Rates Drop Below 6%, But Refis Hardly Surging
Long-term mortgage rates dropped below the psychologically important 6% mark in early January, which raises the specter that servicers may have to manage higher portfolio churning at the same time they are busy trying to cope with a rising default management burden.
Or maybe not, according to some economists.
Recent economic news suggests that lower rates are not a fluke. Several economic indicators suggest a slowing economy, and Federal Reserve Board chairman Ben Bernanke has said that the Federal Reserve Board is prepared "to take substantive additional action" to promote economic growth. That translates into more rate cuts are likely.
The average rate on new 30-year, fixed-rate loans fell to 5.87% in the week ending Jan. 11, according to Freddie Mac's weekly survey. That's the lowest level since September of 2005, a period that coincided with the peak of the housing boom. The average rate on 15-year FRMs fell to 5.43%. In both cases, the average points paid was 0.4 at closing.
The Mortgage Bankers Association's weekly survey of loan applications already is reflecting the impact of lower mortgage rates, with the total volume of home loan applications rising to a four-week high during the first week of January, driven by increases in both home purchase and refinance lending.
The MBA's refinancing index jumped 54% during the week ending Jan. 4, and the refinance share of mortgage applications rose to 58%.
But the MBA also says that refinancing will not pick up as dramatically as it has during previous periods of declining interest rates.
That's because lending standards have been tightened significantly, meaning fewer borrowers will qualify for a new home loan (especially if housing values continue to decline). Secondly, the MBA notes that the spread between conforming mortgage rates and the 10-year Treasury rate has widened, meaning mortgage rates will not come down as much as the 10-year has. The spread between jumbo mortgage rates and conforming mortgage rates has also widened.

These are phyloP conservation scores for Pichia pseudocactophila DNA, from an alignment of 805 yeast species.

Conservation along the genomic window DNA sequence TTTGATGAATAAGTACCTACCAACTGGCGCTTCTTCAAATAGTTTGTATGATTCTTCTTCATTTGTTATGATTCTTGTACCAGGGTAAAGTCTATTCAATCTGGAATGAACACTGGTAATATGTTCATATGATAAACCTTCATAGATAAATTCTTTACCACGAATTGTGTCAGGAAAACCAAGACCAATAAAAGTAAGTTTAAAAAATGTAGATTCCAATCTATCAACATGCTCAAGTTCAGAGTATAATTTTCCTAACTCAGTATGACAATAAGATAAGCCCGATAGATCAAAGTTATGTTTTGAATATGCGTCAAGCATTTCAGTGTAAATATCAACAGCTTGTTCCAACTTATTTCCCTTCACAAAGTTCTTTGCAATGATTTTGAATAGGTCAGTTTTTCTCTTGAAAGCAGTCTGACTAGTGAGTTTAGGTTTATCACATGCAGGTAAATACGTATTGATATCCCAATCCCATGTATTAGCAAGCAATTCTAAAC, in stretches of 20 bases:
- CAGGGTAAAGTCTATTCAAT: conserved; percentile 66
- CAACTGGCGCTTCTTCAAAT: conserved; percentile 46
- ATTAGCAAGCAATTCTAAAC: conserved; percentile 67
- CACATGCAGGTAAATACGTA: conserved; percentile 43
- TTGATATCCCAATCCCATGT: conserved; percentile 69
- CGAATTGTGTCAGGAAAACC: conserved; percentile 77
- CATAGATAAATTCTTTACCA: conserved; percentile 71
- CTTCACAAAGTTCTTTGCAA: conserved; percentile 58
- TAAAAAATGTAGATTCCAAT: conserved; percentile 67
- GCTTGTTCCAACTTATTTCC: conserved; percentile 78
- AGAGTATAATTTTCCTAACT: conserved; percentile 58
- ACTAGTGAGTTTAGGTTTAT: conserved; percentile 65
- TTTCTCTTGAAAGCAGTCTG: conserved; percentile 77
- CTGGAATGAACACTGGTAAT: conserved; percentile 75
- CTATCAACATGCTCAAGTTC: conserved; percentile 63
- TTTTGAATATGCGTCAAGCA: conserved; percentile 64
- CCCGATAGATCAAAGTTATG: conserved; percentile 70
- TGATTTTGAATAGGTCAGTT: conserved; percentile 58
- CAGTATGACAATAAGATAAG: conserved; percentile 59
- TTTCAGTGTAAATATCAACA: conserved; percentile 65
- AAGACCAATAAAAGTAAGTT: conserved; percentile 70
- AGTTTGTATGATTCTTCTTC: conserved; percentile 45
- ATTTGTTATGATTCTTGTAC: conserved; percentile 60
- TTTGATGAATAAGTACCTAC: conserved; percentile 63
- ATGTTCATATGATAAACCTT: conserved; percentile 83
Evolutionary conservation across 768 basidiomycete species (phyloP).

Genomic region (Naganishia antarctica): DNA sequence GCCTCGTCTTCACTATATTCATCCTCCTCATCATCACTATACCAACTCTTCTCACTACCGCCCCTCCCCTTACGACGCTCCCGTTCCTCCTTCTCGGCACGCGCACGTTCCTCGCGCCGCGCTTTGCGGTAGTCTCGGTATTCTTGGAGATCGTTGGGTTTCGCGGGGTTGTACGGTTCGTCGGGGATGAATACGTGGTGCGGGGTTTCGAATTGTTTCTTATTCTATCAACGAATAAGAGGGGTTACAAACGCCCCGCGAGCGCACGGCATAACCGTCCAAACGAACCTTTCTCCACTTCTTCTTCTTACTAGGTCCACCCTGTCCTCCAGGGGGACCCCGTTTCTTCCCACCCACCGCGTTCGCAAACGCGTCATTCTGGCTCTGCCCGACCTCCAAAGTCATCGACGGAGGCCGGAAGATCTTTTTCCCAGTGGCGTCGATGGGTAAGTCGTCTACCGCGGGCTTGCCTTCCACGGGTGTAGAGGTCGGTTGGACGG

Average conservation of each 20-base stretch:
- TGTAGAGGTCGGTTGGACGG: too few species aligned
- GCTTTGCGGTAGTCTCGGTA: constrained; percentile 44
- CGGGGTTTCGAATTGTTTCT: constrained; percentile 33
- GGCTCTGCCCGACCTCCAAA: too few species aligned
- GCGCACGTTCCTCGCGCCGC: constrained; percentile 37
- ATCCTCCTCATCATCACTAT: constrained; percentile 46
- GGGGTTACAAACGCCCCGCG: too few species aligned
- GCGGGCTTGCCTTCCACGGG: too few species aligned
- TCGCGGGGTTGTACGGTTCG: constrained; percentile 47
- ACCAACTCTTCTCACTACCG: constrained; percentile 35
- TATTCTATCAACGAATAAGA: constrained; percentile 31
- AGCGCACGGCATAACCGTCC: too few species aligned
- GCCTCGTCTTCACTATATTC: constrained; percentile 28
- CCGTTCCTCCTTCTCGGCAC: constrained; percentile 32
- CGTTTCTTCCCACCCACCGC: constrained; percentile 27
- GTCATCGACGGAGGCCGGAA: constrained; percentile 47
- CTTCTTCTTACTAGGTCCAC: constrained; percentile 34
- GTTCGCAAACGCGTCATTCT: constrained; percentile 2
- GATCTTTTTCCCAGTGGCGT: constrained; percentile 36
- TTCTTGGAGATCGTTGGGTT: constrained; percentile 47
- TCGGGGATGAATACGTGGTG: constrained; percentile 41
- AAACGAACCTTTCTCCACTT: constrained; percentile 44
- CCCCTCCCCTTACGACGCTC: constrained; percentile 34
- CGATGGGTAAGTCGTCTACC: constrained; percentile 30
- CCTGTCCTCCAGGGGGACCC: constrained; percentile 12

As a result, the MBA currently predicts that refinance origination volume will decline this year by 14% to $1 trillion, compared to $1.17 trillion in 2007. The MBA expects refinancing volume to decline further in 2009.
Overall, the MBA expects that economic growth will slow down during the first half of this year, a trend likely to keep long-term mortgage rates low. MBA chief economist Doug Duncan predicts that the 30-year mortgage yield will trend up "modestly" beginning in the second half of this year, ending the year at a still attractive 6.2%. The MBA expects 10-year Treasury rates - a key indicator of where 30-year mortgage rates are headed - to decline in the first half of this year.
Frank Nothaft, Freddie Mac's chief economist, attributed the recent decline in mortgage rates to a weak December jobs report and other indications that the economy is slowing. The National Association of Realtors also reported that pending home sales declined in November, suggesting that seasonally adjusted home sales were probably low in December.
"These weak economic reports renewed concerns about economic conditions in the near future. As a result, mortgage rates came down across the board, with 30-year fixed mortgage rates at their lowest level in more than two years," Mr. Nothaft said in a news release.
So are we headed for a period of lower mortgage rates and lower refinancing activity? It sounds like an oxymoron, but it could happen. (c) 2008 Mortgage Servicing News and SourceMedia, Inc. All Rights Reserved. http://www.mortgageservicingnews.com/ http://www.sourcemedia.com/